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5.2. The Metallicity-Luminosity Relationship

As noted before, Garnett & Shields (1987) showed that spiral disk abundances correlated very well with galaxy luminosity, which was later confirmed by VCE and ZKH. Figure 17 shows both the central oxygen abundance extrapolated to zero radius from the abundance gradient, and the characteristic mean abundance at one disk scale length for the sample of well studied spirals assembled by Garnett et al. (1997b). This metallicity-luminosity correlation extrapolates smoothly to include low luminosity irregular galaxies all the way down to MB approx -10 (Skillman, Kennicutt, & Hodge 1989, ZKH, see Section 4.2). This remarkable correlation tells us that galaxy gravitational potential plays a key role in determining the subsequent evolution of a system. The characteristic metallicity of a galaxy shows a mild correlation with Hubble type, reflecting the tendency for early T-types to be more massive than late T-types (ZKH).

Figure 17

Figure 17. Fiducial interstellar O/H versus galaxy luminosity, for selected spiral galaxies. The upper panel shows the central abundance extrapolated from the abundance gradient; lower panel shows the characteristic O/H at one disk scale length from the nucleus. (From Garnett et al. 1997b).

Is there more to the luminosity-metallicity relationship? McCall (1982) noted a correlation between the stellar mass surface density, (sigmad), and oxygen abundance in spiral galaxies. Edmunds & Pagel (1984) reiterated this point and showed an impressive correlation between sigmad and O/H for late type (Scd) spiral galaxies. Garnett et al. (1997b) compared O/H vs. stellar mass surface density for both NGC 2403 and M33 found their gas abundances follow the same metallicity-surface density correlation as seen in other Scd spirals by Edmunds & Pagel. This may reflect fundamental similarities in the evolution of these galaxies. For example, Ryder (1995) argued that the surface brightness-metallicity correlation can be understood in terms of a galaxy evolution model which includes self-regulating star formation (see also Phillips & Edmunds 1991). In these models energy input from newly formed stars as well as older stars in the galaxy is assumed to feed energy back into the interstellar medium so as to inhibit further star formation. Such models appear to reproduce the correlation between current star formation rate and surface brightness (Dopita & Ryder 1994), and between metallicity and surface mass density (Phillips & Edmunds 1991; Ryder 1995), better than models based on a simple Schmidt (1959) law for star formation.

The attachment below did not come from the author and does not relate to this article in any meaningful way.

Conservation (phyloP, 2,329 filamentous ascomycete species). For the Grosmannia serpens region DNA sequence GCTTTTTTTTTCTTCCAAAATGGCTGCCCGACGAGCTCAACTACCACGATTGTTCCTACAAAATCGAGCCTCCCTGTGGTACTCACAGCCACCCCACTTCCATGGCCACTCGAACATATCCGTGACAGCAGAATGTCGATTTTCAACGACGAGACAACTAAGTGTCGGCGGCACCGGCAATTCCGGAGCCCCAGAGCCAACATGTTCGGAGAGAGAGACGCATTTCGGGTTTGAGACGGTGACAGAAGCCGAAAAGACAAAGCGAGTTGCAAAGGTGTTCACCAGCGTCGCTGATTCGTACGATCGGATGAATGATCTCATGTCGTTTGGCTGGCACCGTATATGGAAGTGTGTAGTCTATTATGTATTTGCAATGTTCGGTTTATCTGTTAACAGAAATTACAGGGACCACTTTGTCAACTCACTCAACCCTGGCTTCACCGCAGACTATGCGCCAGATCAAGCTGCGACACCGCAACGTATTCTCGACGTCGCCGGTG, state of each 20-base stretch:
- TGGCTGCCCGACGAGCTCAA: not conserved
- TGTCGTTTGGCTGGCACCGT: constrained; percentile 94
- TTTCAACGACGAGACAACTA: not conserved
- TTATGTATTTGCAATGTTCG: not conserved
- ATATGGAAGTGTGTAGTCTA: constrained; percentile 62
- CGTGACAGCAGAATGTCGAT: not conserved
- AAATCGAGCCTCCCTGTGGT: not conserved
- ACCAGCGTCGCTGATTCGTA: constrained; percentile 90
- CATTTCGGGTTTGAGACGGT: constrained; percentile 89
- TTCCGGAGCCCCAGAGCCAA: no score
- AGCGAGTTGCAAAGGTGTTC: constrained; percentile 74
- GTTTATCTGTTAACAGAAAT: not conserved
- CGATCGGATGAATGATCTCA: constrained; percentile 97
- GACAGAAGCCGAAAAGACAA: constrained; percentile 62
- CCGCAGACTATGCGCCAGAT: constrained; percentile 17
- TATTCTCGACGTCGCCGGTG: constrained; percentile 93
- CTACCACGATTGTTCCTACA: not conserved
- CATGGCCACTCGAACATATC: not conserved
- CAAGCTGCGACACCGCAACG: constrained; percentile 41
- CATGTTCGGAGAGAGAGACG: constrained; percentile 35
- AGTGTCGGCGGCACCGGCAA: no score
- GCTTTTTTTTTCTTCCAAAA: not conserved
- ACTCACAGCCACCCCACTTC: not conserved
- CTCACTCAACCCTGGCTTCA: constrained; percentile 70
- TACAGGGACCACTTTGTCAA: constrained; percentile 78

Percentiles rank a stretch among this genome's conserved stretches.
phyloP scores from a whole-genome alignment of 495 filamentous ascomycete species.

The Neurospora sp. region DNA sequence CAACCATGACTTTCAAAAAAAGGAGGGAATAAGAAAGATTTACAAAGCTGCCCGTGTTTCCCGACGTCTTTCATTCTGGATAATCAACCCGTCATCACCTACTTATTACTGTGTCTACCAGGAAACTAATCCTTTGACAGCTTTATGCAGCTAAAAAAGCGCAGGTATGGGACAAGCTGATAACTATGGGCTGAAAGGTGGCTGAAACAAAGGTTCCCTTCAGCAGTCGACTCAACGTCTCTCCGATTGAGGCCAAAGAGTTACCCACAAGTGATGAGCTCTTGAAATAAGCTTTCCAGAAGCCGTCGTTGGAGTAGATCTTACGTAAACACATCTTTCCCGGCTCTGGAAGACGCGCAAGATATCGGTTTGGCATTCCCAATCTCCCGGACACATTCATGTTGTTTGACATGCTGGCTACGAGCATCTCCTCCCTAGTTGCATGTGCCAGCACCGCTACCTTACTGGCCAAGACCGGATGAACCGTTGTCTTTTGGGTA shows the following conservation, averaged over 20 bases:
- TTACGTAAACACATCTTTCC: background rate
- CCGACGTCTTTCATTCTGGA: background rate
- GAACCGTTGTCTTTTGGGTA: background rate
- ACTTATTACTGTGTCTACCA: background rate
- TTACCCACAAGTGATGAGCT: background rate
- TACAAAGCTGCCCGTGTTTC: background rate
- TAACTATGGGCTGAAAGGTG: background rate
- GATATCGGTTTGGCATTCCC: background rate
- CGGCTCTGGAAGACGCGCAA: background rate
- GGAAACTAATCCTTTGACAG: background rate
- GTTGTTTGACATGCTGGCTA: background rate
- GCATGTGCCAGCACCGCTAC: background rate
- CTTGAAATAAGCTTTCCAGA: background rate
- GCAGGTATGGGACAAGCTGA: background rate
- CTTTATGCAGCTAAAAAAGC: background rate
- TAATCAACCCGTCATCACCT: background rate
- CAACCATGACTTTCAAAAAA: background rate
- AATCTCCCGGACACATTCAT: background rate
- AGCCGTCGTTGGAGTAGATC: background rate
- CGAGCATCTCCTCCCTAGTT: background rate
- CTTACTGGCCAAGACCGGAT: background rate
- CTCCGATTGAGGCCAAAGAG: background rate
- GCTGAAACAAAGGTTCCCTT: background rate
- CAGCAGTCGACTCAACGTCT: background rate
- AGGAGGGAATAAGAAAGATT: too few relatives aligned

Figure 18

Figure 18. Characteristic abundance at a given value of surface brightness versus galaxy luminosity. Filled circles represent galaxies observed by Ryder (1995), with I-band surface brightness measurements. Unfilled circles are galaxies observed by ZKH, with photograph F-band surface brightness data. All data except for NGC 2403 and M33 were taken from Ryder (1995). (From Garnett et al. 1997b).

Is this relation universal? To test this, Don compared the abundances in different galaxies at similar disk optical surface brightness. The results are shown in Figure 18. NGC 2403 and M33 have been added to galaxies studied by Ryder and ZKH. The result is rather remarkable. There is a clear correlation between the abundance at a given surface brightness and the total luminosity of the galaxy. Figure 18 suggests that massive spirals are more efficient at enriching their ISM at fixed surface brightness than low mass spirals. Note however, that the sample is small, and probably contains a limited range in overall galaxy surface brightness. Nonetheless, I find this result very exciting and hope that there will be more follow-up work. This diagram must be telling us something fundamental about galaxy evolution. Perhaps we are closer to defining a fundamental set of parameters which govern spiral galaxy evolution (e.g., Mollá, Ferini, & Díaz 1996, and references therein).

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